Hey remember when there were two shows in Hollywood at Universal Studios Florida? I do too! It's been two years since T2:3D Battle Across Time closed and today Universal Orlando announced the replacement: The Bourne Stuntacular. Opening in Spring 2020 the show will combine "live performers, interactive props and an immense LED screen" to bring us on the chase for Jason Bourne. 

The first question a lot of people have is: what sort of experience is this? Well, it's first and foremost a stunt show, more so than T2. Second, it will combine digital video, choreography, and massive set pieces to envelope the guests in the show. The best way I can describe the show is to the theater and screen melding elements of T2 with no middle 3D movie segment.

The two companies behind the show are Action Horizons and TAIT. Action Horizons are best known as the stunt company who provides the stunt performers for Universal Studios Hollywood's WaterWorld show. Action Horizon will provide the stunt performers, choreography, and gun work for this show. TAIT is "the world market leader in design, construction, and delivering the finest live entertainment solutions int he world". Stripping out the PR speak, that means they're really good at all the non-live people stuff. TAIT has worked with the Lady Gaga residency in Vegas, Blue Man Group in Orlando, awards shows, the 2012 Olympic Opening Ceremonies, and King Kong on Broadway

What this means is expect a high intensity, media bending show that blurs the line between stage and digital actors. Imagine a giant fight scene between actors both on screen and in the theater with actors reacting to in person stunts and digital stunts in real time. 

The Bourne Stuntacular opens Spring 2020.

Monday, September 30, 2019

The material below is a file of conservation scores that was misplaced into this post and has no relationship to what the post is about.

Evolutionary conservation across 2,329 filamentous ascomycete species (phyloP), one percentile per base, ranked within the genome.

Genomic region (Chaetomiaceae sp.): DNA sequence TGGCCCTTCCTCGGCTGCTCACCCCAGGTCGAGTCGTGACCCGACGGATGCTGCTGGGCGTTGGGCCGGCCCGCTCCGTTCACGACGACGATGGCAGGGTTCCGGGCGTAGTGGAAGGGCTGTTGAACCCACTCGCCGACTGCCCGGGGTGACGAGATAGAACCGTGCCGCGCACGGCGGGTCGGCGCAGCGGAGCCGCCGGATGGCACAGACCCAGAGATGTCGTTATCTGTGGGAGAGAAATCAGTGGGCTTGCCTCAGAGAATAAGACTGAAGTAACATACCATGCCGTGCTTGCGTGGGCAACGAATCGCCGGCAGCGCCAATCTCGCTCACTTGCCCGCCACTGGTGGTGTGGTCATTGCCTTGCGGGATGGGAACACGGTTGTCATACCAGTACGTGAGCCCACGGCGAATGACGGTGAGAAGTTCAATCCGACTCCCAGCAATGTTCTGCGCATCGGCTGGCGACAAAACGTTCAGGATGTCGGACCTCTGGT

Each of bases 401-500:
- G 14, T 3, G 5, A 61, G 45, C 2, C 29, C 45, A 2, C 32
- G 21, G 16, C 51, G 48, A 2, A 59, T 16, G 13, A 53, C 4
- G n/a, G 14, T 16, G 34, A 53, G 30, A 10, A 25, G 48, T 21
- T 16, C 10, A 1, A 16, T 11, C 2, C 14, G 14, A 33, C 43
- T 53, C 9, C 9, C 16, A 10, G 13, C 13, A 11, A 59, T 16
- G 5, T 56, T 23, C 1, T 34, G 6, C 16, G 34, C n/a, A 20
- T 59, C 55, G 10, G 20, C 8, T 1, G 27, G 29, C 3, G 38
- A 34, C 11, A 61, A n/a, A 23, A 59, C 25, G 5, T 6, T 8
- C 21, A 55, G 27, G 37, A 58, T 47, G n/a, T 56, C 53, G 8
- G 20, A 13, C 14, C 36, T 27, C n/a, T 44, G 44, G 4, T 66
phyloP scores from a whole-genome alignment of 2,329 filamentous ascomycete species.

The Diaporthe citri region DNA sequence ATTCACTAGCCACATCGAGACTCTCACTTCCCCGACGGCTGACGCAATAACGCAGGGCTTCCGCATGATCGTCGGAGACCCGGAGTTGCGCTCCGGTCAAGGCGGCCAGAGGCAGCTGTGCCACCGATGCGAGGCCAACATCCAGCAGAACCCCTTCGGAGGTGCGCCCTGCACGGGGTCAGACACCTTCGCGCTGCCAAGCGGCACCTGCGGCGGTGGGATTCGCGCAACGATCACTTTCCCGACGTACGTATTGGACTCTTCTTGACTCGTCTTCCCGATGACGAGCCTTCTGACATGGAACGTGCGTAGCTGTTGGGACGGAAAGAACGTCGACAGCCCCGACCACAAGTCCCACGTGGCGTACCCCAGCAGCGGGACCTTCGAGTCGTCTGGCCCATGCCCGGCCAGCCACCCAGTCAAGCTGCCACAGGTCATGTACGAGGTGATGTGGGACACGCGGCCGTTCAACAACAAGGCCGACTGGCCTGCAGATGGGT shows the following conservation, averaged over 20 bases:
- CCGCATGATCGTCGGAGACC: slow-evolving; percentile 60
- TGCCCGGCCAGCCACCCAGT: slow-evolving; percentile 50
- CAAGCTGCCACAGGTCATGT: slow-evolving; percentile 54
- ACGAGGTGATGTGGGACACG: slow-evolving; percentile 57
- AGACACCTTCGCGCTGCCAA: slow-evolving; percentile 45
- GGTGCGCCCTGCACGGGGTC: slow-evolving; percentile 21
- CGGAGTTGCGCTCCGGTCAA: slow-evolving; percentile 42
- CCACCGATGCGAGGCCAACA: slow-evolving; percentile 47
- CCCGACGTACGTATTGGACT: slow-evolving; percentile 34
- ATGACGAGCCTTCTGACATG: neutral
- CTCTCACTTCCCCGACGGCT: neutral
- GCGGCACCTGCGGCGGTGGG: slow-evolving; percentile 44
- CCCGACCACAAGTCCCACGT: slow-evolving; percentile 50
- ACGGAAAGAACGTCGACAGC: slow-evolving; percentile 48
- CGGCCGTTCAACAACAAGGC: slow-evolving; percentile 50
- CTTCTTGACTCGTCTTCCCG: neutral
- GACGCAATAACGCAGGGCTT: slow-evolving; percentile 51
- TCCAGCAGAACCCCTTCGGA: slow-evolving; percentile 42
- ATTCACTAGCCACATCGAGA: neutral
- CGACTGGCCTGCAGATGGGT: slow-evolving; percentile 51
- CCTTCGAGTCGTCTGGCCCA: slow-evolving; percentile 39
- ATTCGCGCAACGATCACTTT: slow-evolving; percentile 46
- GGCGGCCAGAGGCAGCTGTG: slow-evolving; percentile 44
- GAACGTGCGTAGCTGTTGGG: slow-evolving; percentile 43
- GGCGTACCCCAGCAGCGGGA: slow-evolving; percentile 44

Parkscope Unprofessional Podcast Hour #180 - 20th Anniversary

In this episode Joe and Jeff are joined by Justin Stone from the WDW Tales podcast to discuss the 20th anniversary of the Millennium Celebration! Held from October 1, 1999 till December 31, 2000, the Millennium Celebration featured new attractions around the resort, a refresh of Epcot as the global hub of the celebration, new programs, and even a Super Bowl Halftime show.

In this commemorative podcast we discuss the history of the celebration, the new attractions around the resort, Epcot's new look, Justin's time as a drummer for Tapestry of Nations, and much more. Includes our thoughts on Epcot as a whole, how this was the last major project from Disney Parks before Paul Pressler got his hands on everything, and the time Justin was on GUTS.

Thursday, September 19, 2019

Parkscope Unprofessional Podcast Hour #179 - River of Critters

Alan, Joe, and Mike hunker down for a long episode covering Six Flag's announcements of The Jersey Devil and Aquaman, Busch and SeaWorld announcements, and SeaWorld's ongoing power struggle and layoffs. Then we discuss Alan's first trip to Japan where he discusses the culture, the health of the amusement industry in the country, and his thoughts on Tokyo Disney Resort.